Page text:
When Cirque du Soleil first pitched its stunning blue-and-white tent in a vacant lot in Midtown back in 1991, with a show called “Saltimbanco,” the Canadian circus was not yet a nom du ménage. Atlantans had to be convinced that an international avant-garde circus with no animals, New Age music, weird costumes, occasional metaphor overload and high ticket prices was an event not to be missed.
Almost 20 years later, Cirque is indeed a household name, a capital-B Brand that owns big chunks of the Las Vegas nightlife scene and churns out new touring productions like an assembly line. It’s come to Atlanta 11 times now, including the just-opened “Ovo” at Atlantic Station, its most enjoyable show to play here in years. “Ovo” has a light storyline that actually makes sense (forgoing some of the we’re-oh-so-mysterioso symbolism that can get pretentious), some of the most dazzling costumes ever, the usual top-notch acts of superhuman skills, a little more kid appeal and, most importantly, a more unified sense of coherence than some Cirque productions have managed.
Cirque’s 25th production is set in an ecosystem populated by crickets, lizards, butterflies and praying mantises, among other insects (no bedbugs, though). The main characters are Ladybug, a roly-poly bundle of glee; Foreigner, a fly who arrives at the buggy community and becomes smitten with the Ladybug; and Master Flipo, chief of the insects. The fly brings with him a huge egg, the titular Ovo, which gets passed around, joked about, ooed and cooed and fought over. And yes, in the tradition of many Cirque props, we never find out what the egg is, or is for, or whatever. Maybe it’s an Egg McGuffin.
As the insects hop, flutter, climb and wiggle around the huge stage, the acts are woven into the non-stop movement: four ants who lie on their backs juggling fruits and veggies the size of ottomans with their feet; a male and female butterfly, wrapped around each other, who soar on a rope in one of those sexy-but-not-dirty Cirque pieces; balancing and contortionist acts and trapeze guys dressed as bronzed cockroaches; and the delightful Creatura, which looks like a bunch of huge organic dryer hoses stuck together, dances a mean samba and is one of the most inventive and hallucinogenic Cirque creations ever, which is saying something. (They could sell out of Creaturas for $50 a pop in the big Cirque souvenir arcade; goodness knows they sell everything else.)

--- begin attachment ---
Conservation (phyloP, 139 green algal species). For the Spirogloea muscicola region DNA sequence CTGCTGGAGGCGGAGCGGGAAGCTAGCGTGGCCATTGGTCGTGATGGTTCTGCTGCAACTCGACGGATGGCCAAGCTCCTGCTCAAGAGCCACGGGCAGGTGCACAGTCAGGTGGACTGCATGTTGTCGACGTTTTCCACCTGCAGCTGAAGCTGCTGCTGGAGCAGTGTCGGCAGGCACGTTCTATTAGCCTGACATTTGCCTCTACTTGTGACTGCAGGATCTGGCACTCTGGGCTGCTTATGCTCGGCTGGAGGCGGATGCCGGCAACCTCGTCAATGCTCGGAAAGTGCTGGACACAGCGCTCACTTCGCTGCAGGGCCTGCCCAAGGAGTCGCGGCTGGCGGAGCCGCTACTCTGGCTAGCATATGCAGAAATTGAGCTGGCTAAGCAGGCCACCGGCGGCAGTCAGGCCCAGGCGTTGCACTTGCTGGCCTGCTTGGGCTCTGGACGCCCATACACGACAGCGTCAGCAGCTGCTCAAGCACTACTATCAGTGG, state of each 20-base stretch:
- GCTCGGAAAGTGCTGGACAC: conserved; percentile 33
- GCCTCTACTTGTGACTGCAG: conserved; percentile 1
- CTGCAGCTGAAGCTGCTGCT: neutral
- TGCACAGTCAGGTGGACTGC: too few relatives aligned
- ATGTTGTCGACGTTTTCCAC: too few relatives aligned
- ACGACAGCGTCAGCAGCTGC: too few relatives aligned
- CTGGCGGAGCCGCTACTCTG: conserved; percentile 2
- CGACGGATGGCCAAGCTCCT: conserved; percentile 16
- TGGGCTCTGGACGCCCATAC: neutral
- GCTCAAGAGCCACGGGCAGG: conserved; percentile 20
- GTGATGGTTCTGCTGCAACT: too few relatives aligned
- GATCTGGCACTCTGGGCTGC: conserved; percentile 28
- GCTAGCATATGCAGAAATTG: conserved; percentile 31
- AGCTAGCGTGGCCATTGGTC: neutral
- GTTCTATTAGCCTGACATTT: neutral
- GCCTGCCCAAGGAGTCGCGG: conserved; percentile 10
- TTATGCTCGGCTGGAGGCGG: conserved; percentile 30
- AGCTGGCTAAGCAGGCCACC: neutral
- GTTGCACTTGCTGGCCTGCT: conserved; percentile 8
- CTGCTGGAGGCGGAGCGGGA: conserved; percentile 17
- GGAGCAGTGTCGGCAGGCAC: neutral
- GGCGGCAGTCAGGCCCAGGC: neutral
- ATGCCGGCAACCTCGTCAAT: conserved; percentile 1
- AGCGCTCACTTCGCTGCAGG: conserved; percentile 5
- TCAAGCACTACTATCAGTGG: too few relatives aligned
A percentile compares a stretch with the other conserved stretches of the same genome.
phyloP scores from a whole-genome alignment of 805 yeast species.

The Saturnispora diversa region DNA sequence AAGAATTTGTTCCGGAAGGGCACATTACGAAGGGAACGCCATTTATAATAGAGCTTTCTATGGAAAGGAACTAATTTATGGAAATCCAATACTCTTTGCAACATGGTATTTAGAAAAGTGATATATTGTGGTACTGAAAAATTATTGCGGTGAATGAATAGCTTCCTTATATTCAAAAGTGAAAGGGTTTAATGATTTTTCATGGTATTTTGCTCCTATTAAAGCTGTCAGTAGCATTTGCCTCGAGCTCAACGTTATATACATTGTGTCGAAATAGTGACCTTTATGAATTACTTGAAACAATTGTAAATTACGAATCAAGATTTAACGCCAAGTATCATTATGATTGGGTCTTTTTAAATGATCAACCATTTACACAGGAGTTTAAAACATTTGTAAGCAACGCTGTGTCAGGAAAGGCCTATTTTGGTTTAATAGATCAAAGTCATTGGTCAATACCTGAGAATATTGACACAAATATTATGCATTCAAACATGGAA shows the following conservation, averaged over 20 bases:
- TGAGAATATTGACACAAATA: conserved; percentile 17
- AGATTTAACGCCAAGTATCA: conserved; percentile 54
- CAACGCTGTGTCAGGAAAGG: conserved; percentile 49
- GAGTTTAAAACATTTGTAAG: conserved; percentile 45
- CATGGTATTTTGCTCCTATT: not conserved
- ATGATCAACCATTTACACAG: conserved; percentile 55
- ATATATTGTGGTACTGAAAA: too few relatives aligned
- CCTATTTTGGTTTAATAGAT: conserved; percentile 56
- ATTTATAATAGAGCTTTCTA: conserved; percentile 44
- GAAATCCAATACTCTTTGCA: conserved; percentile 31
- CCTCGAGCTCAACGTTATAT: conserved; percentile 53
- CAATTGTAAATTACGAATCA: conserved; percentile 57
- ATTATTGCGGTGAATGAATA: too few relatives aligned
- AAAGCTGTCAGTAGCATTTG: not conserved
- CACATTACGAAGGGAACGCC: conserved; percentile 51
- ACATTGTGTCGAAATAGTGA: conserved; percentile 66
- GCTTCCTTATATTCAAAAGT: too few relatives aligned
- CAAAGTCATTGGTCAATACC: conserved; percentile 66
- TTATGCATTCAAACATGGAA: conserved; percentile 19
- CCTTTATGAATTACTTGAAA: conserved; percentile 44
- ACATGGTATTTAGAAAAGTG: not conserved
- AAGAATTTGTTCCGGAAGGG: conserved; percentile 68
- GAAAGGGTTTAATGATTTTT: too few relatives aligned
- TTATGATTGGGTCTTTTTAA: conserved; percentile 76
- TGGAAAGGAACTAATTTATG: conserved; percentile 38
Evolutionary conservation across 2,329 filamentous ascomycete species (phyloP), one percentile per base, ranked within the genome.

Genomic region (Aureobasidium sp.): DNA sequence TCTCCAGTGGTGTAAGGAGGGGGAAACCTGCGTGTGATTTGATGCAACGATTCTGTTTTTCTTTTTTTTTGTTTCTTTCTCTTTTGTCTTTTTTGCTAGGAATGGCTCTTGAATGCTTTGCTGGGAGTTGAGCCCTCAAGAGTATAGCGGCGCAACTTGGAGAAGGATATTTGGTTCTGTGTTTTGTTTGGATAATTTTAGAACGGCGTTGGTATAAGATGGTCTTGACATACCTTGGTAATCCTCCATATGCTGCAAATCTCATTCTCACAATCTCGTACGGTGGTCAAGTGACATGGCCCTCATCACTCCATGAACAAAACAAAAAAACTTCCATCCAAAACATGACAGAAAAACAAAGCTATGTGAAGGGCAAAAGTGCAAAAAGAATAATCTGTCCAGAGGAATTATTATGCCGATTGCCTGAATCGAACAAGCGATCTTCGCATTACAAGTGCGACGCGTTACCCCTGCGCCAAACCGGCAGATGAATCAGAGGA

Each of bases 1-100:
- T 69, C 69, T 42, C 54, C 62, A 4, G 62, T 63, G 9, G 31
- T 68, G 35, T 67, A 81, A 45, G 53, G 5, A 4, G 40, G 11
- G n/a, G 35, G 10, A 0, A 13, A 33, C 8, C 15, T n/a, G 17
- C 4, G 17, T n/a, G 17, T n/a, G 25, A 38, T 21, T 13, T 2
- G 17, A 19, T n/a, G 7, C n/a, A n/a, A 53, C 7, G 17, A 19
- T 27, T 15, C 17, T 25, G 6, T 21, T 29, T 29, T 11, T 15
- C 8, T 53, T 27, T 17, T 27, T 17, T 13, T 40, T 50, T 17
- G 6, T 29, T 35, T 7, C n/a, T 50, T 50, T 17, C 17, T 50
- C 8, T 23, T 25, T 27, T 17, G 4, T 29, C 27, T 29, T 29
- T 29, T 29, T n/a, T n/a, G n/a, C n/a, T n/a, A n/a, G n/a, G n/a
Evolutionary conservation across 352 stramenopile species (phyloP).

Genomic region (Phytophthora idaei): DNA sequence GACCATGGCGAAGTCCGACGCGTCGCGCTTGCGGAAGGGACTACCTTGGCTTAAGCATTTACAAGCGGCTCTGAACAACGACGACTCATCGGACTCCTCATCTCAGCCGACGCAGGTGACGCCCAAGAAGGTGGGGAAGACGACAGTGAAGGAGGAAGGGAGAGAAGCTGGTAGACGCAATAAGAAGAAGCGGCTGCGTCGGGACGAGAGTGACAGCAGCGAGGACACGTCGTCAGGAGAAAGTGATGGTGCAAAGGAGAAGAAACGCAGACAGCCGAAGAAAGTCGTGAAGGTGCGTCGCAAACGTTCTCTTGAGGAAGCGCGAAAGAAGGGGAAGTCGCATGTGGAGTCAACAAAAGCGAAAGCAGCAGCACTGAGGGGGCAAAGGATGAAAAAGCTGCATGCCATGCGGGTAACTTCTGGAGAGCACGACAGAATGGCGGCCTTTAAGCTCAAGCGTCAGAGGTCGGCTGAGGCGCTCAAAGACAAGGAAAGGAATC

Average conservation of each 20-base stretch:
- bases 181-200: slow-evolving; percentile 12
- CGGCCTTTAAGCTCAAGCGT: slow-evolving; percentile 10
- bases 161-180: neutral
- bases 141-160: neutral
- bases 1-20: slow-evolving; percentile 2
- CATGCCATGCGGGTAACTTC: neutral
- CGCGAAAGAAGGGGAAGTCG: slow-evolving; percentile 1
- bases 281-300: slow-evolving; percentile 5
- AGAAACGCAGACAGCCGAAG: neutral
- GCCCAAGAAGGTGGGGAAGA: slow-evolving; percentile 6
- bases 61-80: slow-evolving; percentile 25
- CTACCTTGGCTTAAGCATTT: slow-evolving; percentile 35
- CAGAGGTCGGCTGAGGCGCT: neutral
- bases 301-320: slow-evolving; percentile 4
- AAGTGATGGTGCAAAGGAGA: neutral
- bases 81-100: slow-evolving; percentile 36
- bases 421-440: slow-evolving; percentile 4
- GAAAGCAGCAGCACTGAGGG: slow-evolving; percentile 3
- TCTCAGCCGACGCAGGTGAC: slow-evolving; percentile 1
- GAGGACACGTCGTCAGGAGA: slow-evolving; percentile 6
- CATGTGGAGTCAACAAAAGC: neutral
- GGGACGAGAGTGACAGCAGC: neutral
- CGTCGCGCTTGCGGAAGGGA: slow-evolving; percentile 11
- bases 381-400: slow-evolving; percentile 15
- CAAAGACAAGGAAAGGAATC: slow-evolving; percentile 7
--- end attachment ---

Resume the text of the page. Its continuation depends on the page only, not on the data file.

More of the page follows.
The finale is astounding: about a dozen performers in skin-tight green lizard suits use trampolines to run straight up the vertical face of a 25-foot wall and perform stunts. There is nothing to compare with the Wheel of Death from 2009’s “Kooza,” however, and Cirque veterans may feel as if they’ve seen a lot of acts similar to these.
“Ovo” was written, directed and choreographed by Deborah Colker, a Brazilian choreographer who had never even seen a Cirque show when the company approached her to create one. (“Ovo” is Portuguese for egg.) You can hear her native country in the lilting rhythms of the music, which is intercut with recorded insect sounds that fill the big tent. Colker’s concept seems more seamless than some other Cirque shows, with more choreographed segments (duh) in which all 54 performers fill the stage. Big props also go to the major creative contributors: Berna Cepas (composer), Gringo Cardia (set design) and Liz Vandal (costume design).
Ticket prices for Cirque can be scary: “Ovo’s” are listed at $35 to $255 (for VIP perks), but there isn’t a bad seat in the tent, and you can get excellent seats for $70 to $90. It’s scheduled through December 4, but Cirque runs in Atlanta are almost always extended, so expect it to play through the end of the year, meaning it could be a potential Christmas present.